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Repetitive task training for improving functional ability after stroke

Overview of attention for article published in Cochrane database of systematic reviews, November 2016
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About this Attention Score

  • In the top 5% of all research outputs scored by Altmetric
  • High Attention Score compared to outputs of the same age (97th percentile)
  • High Attention Score compared to outputs of the same age and source (94th percentile)

Mentioned by

blogs
3 blogs
twitter
116 tweeters
facebook
5 Facebook pages
wikipedia
1 Wikipedia page

Citations

dimensions_citation
101 Dimensions

Readers on

mendeley
578 Mendeley
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Title
Repetitive task training for improving functional ability after stroke
Published in
Cochrane database of systematic reviews, November 2016
DOI 10.1002/14651858.cd006073.pub3
Pubmed ID
Authors

Beverley French, Lois H Thomas, Jacqueline Coupe, Naoimh E McMahon, Louise Connell, Joanna Harrison, Christopher J Sutton, Svetlana Tishkovskaya, Caroline L Watkins

Abstract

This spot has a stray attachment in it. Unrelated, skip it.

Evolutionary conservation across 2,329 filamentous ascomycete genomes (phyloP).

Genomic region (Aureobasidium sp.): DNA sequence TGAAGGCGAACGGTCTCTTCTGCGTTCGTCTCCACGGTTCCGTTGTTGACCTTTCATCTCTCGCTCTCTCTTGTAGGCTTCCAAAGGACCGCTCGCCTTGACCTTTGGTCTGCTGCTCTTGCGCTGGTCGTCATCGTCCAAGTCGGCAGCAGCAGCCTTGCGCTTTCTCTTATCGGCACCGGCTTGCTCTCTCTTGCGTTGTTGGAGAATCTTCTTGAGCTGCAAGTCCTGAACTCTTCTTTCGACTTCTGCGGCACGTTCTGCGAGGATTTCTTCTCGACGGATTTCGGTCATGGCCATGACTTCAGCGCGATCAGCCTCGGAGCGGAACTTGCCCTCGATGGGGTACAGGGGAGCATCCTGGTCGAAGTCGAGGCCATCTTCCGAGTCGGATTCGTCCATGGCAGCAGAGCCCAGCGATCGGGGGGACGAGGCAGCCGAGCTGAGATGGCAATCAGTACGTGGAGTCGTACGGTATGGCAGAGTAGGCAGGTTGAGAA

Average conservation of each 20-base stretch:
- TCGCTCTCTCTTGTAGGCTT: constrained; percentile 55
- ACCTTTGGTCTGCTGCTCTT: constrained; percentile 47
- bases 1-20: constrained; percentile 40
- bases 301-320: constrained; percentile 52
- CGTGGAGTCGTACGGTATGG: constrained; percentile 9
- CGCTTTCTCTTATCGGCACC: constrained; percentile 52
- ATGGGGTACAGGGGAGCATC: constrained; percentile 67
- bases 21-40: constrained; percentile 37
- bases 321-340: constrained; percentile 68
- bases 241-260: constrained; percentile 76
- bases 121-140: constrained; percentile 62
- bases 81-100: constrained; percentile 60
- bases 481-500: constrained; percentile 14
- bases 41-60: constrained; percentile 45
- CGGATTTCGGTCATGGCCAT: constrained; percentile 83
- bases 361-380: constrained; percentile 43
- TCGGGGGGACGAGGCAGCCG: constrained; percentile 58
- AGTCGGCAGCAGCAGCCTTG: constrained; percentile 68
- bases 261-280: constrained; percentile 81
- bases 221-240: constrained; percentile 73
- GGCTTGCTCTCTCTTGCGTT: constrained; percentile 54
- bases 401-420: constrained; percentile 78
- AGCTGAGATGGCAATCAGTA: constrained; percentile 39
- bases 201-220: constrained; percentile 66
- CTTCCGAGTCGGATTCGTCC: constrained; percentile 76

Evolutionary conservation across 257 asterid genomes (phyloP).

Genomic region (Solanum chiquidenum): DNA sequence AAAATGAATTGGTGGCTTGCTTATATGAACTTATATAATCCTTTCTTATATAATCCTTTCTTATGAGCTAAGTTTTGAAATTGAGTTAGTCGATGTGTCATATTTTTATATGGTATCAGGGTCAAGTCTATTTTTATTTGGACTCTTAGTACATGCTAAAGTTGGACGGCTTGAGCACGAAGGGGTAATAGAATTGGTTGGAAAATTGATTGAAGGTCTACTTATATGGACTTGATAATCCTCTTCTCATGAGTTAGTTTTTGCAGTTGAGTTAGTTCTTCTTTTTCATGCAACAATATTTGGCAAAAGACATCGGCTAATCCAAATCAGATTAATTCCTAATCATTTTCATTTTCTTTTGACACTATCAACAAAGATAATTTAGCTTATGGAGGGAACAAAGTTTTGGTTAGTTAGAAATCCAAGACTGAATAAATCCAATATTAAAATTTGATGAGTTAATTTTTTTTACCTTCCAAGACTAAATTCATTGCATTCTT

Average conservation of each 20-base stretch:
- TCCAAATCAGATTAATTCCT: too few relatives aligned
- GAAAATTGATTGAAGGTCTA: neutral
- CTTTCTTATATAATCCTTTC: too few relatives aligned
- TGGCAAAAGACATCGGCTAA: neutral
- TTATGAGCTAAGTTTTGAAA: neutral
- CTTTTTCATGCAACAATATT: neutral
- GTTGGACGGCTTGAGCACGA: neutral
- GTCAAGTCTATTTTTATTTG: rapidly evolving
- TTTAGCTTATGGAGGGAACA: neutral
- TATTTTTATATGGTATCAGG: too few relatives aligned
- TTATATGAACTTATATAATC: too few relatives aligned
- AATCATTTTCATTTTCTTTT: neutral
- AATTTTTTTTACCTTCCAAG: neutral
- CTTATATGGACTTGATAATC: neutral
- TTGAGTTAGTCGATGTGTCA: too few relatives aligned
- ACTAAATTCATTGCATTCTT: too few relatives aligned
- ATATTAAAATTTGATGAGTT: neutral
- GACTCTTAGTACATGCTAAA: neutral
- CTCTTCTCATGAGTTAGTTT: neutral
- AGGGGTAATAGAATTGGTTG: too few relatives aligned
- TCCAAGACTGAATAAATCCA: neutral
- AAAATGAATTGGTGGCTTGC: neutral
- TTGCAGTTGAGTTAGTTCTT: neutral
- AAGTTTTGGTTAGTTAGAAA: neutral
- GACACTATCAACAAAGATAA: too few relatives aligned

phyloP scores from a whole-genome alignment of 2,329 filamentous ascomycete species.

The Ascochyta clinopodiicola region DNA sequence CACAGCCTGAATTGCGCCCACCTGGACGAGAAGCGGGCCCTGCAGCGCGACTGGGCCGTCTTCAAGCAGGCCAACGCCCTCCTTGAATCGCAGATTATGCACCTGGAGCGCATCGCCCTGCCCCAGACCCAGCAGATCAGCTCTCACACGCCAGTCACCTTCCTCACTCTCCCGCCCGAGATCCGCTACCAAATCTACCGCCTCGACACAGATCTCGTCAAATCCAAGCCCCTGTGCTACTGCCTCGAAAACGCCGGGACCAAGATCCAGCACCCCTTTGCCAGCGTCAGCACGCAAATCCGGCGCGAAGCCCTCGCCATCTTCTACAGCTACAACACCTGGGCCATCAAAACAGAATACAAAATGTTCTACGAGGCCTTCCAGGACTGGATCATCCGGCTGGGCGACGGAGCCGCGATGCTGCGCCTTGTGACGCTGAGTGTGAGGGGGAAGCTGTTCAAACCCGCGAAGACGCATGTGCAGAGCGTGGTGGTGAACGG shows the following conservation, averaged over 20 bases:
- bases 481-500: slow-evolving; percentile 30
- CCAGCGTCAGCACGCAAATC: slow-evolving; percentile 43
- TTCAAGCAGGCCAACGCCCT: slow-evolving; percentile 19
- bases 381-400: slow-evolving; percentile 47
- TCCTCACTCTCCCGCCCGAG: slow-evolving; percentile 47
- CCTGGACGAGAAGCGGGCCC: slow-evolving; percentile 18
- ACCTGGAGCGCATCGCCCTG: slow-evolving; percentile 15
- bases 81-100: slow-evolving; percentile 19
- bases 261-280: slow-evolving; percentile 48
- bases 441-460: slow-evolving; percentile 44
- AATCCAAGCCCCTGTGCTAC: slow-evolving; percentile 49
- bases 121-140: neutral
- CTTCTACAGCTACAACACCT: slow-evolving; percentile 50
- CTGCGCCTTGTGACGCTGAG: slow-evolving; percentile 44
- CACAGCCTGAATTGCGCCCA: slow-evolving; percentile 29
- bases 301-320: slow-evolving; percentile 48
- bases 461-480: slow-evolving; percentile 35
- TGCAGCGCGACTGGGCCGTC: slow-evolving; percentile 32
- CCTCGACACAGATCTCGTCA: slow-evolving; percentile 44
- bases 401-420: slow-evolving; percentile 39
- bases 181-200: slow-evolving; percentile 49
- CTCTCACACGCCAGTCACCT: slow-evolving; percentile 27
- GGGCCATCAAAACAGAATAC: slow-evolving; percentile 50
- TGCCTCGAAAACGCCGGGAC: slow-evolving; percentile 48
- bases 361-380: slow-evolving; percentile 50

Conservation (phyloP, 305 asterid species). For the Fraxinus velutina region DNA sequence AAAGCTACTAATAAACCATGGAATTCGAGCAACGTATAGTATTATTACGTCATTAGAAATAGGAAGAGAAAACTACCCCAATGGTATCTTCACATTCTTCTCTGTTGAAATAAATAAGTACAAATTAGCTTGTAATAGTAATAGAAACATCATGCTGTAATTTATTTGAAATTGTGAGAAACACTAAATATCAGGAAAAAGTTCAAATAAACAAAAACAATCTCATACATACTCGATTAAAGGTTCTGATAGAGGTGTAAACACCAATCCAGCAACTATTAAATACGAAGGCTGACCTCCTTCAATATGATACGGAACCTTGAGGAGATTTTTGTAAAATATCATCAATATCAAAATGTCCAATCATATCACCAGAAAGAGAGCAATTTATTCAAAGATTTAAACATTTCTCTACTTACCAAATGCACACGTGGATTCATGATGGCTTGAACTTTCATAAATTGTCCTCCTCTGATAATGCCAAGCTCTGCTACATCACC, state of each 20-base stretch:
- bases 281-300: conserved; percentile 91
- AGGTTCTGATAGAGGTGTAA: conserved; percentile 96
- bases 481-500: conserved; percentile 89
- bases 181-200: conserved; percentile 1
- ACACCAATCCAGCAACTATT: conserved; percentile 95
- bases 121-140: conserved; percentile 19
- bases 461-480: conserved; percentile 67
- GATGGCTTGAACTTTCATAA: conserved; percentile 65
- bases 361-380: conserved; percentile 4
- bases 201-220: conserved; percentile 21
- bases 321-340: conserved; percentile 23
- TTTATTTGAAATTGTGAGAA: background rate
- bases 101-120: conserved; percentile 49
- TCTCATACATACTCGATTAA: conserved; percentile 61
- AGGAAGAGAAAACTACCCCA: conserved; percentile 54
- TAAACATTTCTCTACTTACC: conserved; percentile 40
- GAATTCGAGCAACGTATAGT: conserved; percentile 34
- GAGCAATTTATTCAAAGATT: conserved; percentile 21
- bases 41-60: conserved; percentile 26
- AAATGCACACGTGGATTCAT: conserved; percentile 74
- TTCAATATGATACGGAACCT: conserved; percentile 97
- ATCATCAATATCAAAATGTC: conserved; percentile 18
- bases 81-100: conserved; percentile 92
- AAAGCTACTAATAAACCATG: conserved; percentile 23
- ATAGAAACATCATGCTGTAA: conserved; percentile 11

Repetitive task training (RTT) involves the active practice of task-specific motor activities and is a component of current therapy approaches in stroke rehabilitation. Primary objective: To determine if RTT improves upper limb function/reach and lower limb function/balance in adults after stroke. Secondary objectives: 1) To determine the effect of RTT on secondary outcome measures including activities of daily living, global motor function, quality of life/health status and adverse events. 2) To determine the factors that could influence primary and secondary outcome measures, including the effect of 'dose' of task practice; type of task (whole therapy, mixed or single task); timing of the intervention and type of intervention. We searched the Cochrane Stroke Group Trials Register (4 March 2016); the Cochrane Central Register of Controlled Trials (CENTRAL) (the Cochrane Library 2016, Issue 5: 1 October 2006 to 24 June 2016); MEDLINE (1 October 2006 to 8 March 2016); Embase (1 October 2006 to 8 March 2016); CINAHL (2006 to 23 June 2016); AMED (2006 to 21 June 2016) and SPORTSDiscus (2006 to 21 June 2016). Randomised/quasi-randomised trials in adults after stroke, where the intervention was an active motor sequence performed repetitively within a single training session, aimed towards a clear functional goal. Two review authors independently screened abstracts, extracted data and appraised trials. We determined the quality of evidence within each study and outcome group using the Cochrane 'Risk of bias' tool and GRADE (Grades of Recommendation, Assessment, Development and Evaluation) criteria. We did not assess follow-up outcome data using GRADE. We contacted trial authors for additional information. We included 33 trials with 36 intervention-control pairs and 1853 participants. The risk of bias present in many studies was unclear due to poor reporting; the evidence has therefore been rated 'moderate' or 'low' when using the GRADE system. There is low-quality evidence that RTT improves arm function (standardised mean difference (SMD) 0.25, 95% confidence interval (CI) 0.01 to 0.49; 11 studies, number of participants analysed = 749), hand function (SMD 0.25, 95% CI 0.00 to 0.51; eight studies, number of participants analysed = 619), and lower limb functional measures (SMD 0.29, 95% CI 0.10 to 0.48; five trials, number of participants analysed = 419). There is moderate-quality evidence that RTT improves walking distance (mean difference (MD) 34.80, 95% CI 18.19 to 51.41; nine studies, number of participants analysed = 610) and functional ambulation (SMD 0.35, 95% CI 0.04 to 0.66; eight studies, number of participants analysed = 525). We found significant differences between groups for both upper-limb (SMD 0.92, 95% CI 0.58 to 1.26; three studies, number of participants analysed = 153) and lower-limb (SMD 0.34, 95% CI 0.16 to 0.52; eight studies, number of participants analysed = 471) outcomes up to six months post treatment but not after six months. Effects were not modified by intervention type, dosage of task practice or time since stroke for upper or lower limb. There was insufficient evidence to be certain about the risk of adverse events. There is low- to moderate-quality evidence that RTT improves upper and lower limb function; improvements were sustained up to six months post treatment. Further research should focus on the type and amount of training, including ways of measuring the number of repetitions actually performed by participants. The definition of RTT will need revisiting prior to further updates of this review in order to ensure it remains clinically meaningful and distinguishable from other interventions.